by Carolyn Bick
Though he didn’t formally commit to an extension of the current emergency stay-home order or the current eviction moratorium, Washington State Gov. Jay Inslee said in a televised press conference on April 1 that an extension on both remains likely. He also said the state’s manufacturers need to step up in the fight against the virus.
“We know this month could be decisive in this effort, both in terms of our nation’s response and our state’s response against COVID-19. This is, perhaps, the decisive moment that we are facing,” Inslee said.
Continue reading Inslee asks manufacturers to step up in fight against novel coronavirus, addresses possible stay-home and eviction moratorium extensions →
by Carolyn Bick
It’s no secret that journalism is in peril.
Over the course of 2019, journalism has lost 7,200 jobs. And these jobs weren’t just from small, struggling newsrooms hungry for ad revenue and eyeballs. They were also from big, digital powerhouses that were expected to be the wave of the future –– places like the Huffington Post, Buzzfeed, Vice, and even Gannett-owned papers that pepper the nation’s smallest towns. Even Seattle publications weren’t safe: Seattle Magazine’s publisher, Tiger Oak Media, just filed for bankruptcy, its debts falling somewhere between $1 million and $10 million.
It was this bleak atmosphere in which panelists Marcus Harrison Green, Erica C. Barnett, Matt Gertz, and moderator David “Goldy” Goldstein tried to find some hope, during a discussion hosted at Town Hall Seattle and sponsored by Civic Ventures on the chilly evening of Oct. 8.
Continue reading The future of journalism rests in the hands of the people →
by Jake Goldstein-Street
Metropolitan King County Council candidates, including Councilmember Larry Gossett and his challenger Girmay Zahilay, as well as Seattle City Council candidates, like South Seattle’s Tammy Morales, discussed human services and social justice in an evening forum on Sept. 19 at the Seattle World School in Capitol Hill.
Continue reading South Seattle candidates talk community needs in Capitol Hill evening forum →
by Aaron Burkhalter and Carolyn Bick
Nickelsville’s Scott Morrow has spent his days in the kitchen tent of the tiny house village on Martin Luther King Jr. Way South and South Othello Street. At night, he sleeps on a table in a nearby canopy tent known as “Fisher-Price Suite,” where residents store toys for children living there.
Continue reading Nickelsville and LIHI Standoff Reaches Three Months Amid Calls for Mediation →
by Aaron Burkhalter
Four years ago, the city of Seattle first began the process of lifting restrictions on mother-in-law apartments, basement apartments, backyard cottages and other accessory dwelling units.
These structures and housing add-ons are often known by different acronyms: ADUs (Accessory Dwelling Units) and DADUs (Detached Accessory Dwelling Units). Setting the legislative alphabet soup aside, these are basically residential structures or apartments that share space inside or on the same property as single family homes. In a city where housing is scarce and single-family homes take up a disproportionate share of the land, allowing more of these could make a difference.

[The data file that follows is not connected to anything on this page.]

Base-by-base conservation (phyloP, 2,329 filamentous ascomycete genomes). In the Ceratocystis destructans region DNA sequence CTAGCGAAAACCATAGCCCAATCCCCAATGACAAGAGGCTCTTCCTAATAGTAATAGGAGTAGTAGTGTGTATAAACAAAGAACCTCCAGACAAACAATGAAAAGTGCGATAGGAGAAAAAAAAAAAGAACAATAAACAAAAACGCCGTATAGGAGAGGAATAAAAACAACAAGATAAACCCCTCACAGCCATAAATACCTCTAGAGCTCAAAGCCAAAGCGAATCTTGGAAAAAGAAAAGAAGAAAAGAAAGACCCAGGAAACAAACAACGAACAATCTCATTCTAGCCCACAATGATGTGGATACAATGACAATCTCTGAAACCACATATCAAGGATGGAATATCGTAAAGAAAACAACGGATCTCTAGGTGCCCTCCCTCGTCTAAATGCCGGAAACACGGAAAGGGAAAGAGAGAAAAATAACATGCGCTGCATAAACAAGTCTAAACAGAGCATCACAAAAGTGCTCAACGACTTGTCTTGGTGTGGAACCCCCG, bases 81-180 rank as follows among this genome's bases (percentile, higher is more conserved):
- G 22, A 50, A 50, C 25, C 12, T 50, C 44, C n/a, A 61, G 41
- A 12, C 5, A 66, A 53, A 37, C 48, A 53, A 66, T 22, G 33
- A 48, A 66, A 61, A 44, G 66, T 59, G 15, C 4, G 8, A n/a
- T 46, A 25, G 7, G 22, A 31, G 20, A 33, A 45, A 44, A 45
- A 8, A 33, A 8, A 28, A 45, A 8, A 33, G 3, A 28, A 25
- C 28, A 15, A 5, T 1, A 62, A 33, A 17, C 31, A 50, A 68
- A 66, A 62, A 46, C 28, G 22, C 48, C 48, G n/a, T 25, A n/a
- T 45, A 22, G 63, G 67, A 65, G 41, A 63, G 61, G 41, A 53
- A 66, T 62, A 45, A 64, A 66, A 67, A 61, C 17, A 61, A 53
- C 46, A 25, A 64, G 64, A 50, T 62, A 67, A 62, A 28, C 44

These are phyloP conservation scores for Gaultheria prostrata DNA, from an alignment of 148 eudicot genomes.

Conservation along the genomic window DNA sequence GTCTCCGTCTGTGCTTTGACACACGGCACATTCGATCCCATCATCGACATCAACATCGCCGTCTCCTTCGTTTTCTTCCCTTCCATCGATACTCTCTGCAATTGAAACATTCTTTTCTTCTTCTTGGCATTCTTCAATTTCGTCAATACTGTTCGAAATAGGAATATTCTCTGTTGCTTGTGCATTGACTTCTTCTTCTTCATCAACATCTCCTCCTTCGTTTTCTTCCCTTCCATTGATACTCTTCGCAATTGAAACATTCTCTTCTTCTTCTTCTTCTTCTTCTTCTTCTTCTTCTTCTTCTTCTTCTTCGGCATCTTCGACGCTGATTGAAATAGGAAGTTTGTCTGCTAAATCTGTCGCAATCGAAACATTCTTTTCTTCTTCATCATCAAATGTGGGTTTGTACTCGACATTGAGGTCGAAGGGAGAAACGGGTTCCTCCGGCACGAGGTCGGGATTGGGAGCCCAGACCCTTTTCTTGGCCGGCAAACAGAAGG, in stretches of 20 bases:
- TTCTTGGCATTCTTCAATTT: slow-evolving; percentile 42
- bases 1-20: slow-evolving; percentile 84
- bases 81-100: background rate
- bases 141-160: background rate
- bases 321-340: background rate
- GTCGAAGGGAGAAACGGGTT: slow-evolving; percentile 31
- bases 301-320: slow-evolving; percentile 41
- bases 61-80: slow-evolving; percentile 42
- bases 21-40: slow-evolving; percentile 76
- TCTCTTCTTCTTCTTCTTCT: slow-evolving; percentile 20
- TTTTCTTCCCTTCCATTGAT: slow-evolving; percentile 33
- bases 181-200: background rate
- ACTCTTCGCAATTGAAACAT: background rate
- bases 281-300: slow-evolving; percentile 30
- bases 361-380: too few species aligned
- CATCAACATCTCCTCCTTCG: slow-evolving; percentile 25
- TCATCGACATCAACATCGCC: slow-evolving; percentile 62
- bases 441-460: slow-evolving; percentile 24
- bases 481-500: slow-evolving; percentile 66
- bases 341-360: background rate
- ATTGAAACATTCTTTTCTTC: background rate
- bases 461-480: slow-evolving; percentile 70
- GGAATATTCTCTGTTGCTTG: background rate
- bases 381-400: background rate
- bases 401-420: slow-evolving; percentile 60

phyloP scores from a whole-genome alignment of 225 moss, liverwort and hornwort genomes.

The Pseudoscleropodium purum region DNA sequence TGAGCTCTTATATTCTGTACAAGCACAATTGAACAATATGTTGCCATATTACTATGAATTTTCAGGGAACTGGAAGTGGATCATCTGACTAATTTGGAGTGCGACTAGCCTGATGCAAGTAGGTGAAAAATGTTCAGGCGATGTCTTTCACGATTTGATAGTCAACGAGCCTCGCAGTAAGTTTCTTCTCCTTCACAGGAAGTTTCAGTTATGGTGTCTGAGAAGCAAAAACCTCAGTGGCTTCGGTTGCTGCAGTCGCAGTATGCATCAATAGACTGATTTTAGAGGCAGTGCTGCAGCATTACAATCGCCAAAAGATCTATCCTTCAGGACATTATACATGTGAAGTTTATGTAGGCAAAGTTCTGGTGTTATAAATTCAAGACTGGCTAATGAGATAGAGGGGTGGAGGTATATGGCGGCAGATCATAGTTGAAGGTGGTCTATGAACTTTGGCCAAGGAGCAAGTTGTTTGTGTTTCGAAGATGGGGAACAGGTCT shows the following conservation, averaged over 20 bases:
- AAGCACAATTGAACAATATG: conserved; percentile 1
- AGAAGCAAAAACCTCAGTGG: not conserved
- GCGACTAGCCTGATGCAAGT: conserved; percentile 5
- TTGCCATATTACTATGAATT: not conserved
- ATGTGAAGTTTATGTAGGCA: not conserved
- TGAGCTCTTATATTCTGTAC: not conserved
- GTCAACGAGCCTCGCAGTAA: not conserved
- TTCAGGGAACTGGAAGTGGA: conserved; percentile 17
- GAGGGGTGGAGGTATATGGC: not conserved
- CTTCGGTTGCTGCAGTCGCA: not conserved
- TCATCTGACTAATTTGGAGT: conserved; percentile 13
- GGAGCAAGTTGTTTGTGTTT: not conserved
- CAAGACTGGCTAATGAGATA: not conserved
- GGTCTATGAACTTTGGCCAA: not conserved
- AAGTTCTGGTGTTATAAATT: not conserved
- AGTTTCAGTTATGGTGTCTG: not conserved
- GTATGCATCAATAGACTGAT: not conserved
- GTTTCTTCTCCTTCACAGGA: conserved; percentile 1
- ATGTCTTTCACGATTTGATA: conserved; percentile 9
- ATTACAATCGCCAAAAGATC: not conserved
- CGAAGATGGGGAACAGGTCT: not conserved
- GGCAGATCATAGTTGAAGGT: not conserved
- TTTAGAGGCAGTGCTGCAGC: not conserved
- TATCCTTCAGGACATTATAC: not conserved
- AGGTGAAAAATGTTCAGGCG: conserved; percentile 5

Continue reading Seattle Could See More Backyard Cottages and Mother-In-Laws — What Does that Mean for Housing Affordability? →
(This article was originally published on The Seattle Globalist and has been reprinted with permission.)
by Globalist Staff
Local, national and international groups are calling for support for Muslims after a terrorist attack against two mosques at Christchurch, New Zealand, killing 49 people and injuring dozens more.
Continue reading Calls for support for Muslims after terrorist attack on New Zealand mosques →
curated by Emerald team
Viadoom’s lessons for an environmentally sustainable future
Activist organization Transit Riders Union has said that the closure of the Highway 99 Viaduct has shown that Seattle commuters are prepared to embrace public transit and bicycling, shifting people to a more environmentally sustainable modes of transportation.
Continue reading News Gleams: Viadoom Fizzled; Minimum Wage Had Minimal Impact on Groceries →
by Aaron Burkhalter
City staffers from the Human Services Department, community members, and activists say that Mayor Jenny Durkan sidestepped the city’s own procedures and race-equity process in the appointment of Jason Johnson as the director of the Human Services Department (HSD).
Continue reading HSD Staffers, Community Seek Racial Equity In Human Services Department Director Appointment →
Initiative 1000 seeks to reverse the impact Initiative 200 had in the 1990s.
by Sharayah Lane
As Carl Livingston stood behind the curtain, he took deep breaths, prayed and worked (in vain) to calm his nerves. In a few moments he, a Black man, would be going out in front of hundreds to debate a white man on the merits of Affirmative Action in the state of Washington.
Continue reading Affirmative Action Returning to Washington Ballots →
by Irene Jagla
SeaTac Center, the two-story strip mall that takes up a slanted lot between 154th St and 152nd St, is a hub of commerce and culture. The shops that now occupy the location of a former casino and warehouse offer a place for East African, Latino, and Southeast Asian immigrants to gather, shop, eat, and establish their own cultural space in South King County.
Continue reading SeaTac Hub of Community and Culture Faces Displacement →